What the CEO Cares About, and How the CFO Can Help

We do CEOs care most about? We studied several recent CEO surveys to find the answer. Workday's Robynne Sisco discusses the four priorities that most directly impact the CFO.

What do CEOs care most about? It’s important CFOs know the answer to that question so they can keep moving their businesses forward. At Workday, we wanted to know the answer, so we studied several recent CEO surveys by leading consulting companies and reported the results in this blog post.

Among the CEO priorities identified, here are four that I believe most directly impact the CFO:

Growth. According to KPMG’s Global CEO outlook survey, the majority of CEOs said growth was even more important than achieving cost efficiencies. Driving profitability is a key metric for any organization but in order to do this, you have to be able to make investments that will drive growth. In other words, you have to spend money to make money, but you have to do it wisely. As CFOs we need to evaluate how to balance profitability with growth, and having quality and accessible data plays a significant role in informing those decisions. If CFOs and their teams are armed with good data, they are well-positioned to consult on the financial implications, such as the costs and potential return on investment in a new market.

Taking on Risk. In that same study, one in three CEOs think they are not taking on enough risk as it relates to their growth strategies. CFOs may have a reputation for being fiscally conservative, but they must align with their CEOs and support the view that calculated risk can be a good thing. Business and technologies are changing so fast that if a company doesn’t take on some risk, it will be left behind. As CFOs, we can use data to evaluate what the risks are, what the range of outcomes are likely to be, and from there work with other business leaders to weigh the outcomes and take on intelligent risk.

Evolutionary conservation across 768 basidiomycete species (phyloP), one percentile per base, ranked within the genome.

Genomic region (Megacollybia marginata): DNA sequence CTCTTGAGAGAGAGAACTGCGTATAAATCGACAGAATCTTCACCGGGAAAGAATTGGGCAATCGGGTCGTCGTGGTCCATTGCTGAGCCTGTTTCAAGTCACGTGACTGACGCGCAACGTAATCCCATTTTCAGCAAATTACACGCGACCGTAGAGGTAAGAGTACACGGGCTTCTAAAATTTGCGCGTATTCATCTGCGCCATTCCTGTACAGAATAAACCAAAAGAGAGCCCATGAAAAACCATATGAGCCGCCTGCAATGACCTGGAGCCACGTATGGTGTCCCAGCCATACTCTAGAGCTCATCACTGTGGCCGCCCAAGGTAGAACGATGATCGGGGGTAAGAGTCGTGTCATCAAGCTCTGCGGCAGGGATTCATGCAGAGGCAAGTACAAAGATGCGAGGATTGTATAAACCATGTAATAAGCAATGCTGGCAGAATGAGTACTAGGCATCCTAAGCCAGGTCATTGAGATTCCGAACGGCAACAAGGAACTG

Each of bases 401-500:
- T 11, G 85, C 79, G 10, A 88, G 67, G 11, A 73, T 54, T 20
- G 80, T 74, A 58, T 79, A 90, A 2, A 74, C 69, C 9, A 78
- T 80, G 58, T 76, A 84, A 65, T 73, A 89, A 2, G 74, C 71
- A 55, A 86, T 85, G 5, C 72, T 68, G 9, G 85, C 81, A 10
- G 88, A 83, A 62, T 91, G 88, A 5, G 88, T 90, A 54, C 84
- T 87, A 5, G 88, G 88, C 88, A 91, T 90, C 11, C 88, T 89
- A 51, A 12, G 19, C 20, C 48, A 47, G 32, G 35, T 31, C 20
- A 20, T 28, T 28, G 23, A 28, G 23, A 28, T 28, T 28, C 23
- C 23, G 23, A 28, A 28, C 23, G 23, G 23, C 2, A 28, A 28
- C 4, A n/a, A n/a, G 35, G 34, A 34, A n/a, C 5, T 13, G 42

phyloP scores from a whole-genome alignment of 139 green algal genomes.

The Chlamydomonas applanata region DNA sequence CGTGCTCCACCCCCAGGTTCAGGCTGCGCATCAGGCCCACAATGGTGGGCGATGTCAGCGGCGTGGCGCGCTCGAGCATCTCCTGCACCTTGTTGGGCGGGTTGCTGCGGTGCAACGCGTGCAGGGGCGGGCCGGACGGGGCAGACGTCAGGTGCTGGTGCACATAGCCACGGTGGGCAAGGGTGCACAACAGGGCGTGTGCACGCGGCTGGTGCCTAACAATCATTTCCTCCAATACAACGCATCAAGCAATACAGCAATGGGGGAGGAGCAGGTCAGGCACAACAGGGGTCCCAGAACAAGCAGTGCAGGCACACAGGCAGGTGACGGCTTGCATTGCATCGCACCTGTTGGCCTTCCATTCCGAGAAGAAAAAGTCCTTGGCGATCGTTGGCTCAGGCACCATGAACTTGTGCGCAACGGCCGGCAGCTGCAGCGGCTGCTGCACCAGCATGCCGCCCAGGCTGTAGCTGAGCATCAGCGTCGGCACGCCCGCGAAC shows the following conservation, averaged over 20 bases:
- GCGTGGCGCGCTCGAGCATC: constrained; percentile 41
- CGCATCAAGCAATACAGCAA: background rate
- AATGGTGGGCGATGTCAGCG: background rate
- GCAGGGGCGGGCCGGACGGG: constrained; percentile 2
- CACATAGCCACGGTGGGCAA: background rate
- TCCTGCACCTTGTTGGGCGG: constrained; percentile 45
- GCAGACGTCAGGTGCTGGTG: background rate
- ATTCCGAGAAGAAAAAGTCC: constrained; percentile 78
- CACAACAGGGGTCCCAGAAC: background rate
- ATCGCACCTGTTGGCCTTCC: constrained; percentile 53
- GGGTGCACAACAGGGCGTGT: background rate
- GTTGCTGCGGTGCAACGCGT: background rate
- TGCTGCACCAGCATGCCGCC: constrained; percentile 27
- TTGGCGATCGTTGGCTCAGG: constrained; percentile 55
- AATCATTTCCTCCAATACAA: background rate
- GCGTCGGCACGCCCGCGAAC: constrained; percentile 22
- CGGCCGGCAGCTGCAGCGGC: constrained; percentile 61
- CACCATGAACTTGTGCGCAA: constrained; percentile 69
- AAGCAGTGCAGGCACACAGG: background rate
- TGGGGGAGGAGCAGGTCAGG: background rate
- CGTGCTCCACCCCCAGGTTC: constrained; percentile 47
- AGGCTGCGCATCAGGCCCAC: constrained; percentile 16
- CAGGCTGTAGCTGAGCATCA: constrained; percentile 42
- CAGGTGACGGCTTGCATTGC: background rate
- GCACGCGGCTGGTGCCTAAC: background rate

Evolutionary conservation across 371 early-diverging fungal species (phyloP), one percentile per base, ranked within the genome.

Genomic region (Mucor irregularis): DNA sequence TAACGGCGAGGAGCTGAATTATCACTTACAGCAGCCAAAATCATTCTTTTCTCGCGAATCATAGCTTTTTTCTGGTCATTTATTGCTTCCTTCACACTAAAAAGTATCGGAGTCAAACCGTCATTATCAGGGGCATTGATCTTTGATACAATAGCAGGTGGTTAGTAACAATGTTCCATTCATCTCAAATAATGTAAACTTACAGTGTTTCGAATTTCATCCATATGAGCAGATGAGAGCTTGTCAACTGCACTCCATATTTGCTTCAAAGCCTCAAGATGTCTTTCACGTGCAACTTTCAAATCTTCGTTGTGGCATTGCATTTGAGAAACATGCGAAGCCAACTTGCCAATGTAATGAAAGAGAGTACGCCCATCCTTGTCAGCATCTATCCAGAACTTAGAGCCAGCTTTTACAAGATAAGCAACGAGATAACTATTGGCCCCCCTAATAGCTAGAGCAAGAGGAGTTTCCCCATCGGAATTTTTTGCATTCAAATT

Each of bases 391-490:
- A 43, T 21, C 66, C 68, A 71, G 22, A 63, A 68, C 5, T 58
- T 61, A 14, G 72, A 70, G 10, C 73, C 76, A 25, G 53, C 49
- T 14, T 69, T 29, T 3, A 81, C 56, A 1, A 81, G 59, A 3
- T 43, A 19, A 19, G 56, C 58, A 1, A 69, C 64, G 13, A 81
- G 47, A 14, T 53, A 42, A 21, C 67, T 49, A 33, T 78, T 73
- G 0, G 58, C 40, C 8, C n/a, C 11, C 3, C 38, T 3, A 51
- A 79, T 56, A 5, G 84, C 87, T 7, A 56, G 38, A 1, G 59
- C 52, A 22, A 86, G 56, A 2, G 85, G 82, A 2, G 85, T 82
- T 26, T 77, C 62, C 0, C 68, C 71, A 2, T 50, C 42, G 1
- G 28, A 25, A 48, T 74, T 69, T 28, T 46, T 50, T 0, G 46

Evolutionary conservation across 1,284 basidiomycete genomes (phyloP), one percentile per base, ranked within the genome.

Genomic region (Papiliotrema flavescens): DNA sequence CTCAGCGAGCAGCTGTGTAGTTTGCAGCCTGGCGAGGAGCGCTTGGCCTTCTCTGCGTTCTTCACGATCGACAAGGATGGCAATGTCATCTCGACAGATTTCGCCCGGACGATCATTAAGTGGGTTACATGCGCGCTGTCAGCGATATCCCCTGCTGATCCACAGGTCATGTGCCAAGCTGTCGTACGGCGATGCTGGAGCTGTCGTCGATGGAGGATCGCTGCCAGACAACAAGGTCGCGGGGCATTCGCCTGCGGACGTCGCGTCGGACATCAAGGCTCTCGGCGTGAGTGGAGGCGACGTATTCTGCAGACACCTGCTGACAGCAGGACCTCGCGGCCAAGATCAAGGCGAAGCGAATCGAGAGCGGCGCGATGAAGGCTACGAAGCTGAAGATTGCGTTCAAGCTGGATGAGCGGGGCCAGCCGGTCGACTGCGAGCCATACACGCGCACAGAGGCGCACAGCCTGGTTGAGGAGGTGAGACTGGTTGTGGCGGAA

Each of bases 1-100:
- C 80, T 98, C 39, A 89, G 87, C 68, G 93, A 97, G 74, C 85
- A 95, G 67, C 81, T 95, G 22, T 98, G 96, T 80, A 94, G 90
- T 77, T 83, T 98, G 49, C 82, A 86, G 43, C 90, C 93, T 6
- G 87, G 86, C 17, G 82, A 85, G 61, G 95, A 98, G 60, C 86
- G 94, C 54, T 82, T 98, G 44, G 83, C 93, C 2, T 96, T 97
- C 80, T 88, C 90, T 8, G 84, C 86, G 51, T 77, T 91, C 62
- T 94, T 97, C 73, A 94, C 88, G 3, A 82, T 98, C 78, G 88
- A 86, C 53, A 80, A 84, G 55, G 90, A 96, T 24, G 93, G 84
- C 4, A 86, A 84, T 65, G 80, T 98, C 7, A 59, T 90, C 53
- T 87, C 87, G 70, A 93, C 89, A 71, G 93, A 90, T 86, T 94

Managing Regulatory Changes. I wasn’t surprised to see PwC’s 19th Annual Global CEO Survey had found that 79 percent of CEOs cited regulation as a top concern. The combination of today’s regulatory environment and inflexible financial systems is definitely top-of-mind for many companies I speak with. And while the world is indeed getting more complex, it’s imperative to stay current on the regulatory environment in the regions where our companies do business. CFOs should take the lead on navigating their companies through regulatory changes and ensuring the business can rapidly address them, which requires flexible financial systems and operations that can adapt to change with relative ease.

I’m seeing more and more instances where CFOs have become increasingly assertive about adopting technologies that support the business and provide meaningful, real-time information.

Leveraging Technology. There is no doubt that technology continues to play a bigger role in how we live and the way we work. In IBM’s Global C-Suite Study, CEOs report that technology is a critical differentiator, with mobile, social, and cloud technologies cited as those having the greatest impact on their enterprises. We all know change can be hard, but as CFOs it’s important we help drive our companies forward by adopting modern systems and technologies. This allows us to break free from legacy systems that slow the pace of growth and don’t provide us with the data we need. We can no longer accept the idea that finance systems designed decades ago are “good enough” for accounting, compliance, and decision-making purposes. I’m seeing more and more instances where CFOs have become increasingly assertive about adopting technologies that support the business and provide meaningful, real-time information. This is a big shift, and makes it an exciting time to be a CFO.

The CFO’s world is continuing to evolve, but what must remain constant is our ability to align with and support the CEO’s top priorities. I found this collective research interesting, and am curious to know what other finance leaders think. Do the issues highlighted by these consulting firms ring true, or are there other issues that are more top-of-mind? We welcome your feedback.

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